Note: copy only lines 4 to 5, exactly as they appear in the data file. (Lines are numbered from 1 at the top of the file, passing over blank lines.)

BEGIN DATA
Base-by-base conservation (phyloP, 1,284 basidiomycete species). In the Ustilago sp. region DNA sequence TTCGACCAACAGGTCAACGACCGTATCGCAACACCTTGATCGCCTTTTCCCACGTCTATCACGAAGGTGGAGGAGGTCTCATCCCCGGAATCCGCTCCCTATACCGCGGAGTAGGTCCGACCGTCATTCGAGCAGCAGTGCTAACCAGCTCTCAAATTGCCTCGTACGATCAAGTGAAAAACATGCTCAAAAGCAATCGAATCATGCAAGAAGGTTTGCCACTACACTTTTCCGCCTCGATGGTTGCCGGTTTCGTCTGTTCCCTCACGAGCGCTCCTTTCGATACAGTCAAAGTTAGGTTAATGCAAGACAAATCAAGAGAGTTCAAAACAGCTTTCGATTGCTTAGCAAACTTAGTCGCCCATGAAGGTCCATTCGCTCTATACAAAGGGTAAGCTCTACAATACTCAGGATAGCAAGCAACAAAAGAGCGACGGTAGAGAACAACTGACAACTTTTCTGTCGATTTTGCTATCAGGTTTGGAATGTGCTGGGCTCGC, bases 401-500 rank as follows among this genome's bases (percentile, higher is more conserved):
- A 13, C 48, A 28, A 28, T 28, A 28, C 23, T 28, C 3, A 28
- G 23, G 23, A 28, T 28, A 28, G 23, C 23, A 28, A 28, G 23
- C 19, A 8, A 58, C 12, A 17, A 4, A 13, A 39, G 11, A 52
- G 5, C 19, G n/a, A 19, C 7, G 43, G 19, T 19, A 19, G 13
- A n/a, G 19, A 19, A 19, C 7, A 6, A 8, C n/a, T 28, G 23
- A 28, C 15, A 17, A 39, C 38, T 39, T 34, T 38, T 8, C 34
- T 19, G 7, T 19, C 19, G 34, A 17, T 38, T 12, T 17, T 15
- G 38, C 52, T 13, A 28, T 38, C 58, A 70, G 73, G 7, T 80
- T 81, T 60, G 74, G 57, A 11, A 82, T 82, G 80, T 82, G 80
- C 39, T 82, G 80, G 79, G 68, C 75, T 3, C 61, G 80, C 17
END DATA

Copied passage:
- C 19, A 8, A 58, C 12, A 17, A 4, A 13, A 39, G 11, A 52
- G 5, C 19, G n/a, A 19, C 7, G 43, G 19, T 19, A 19, G 13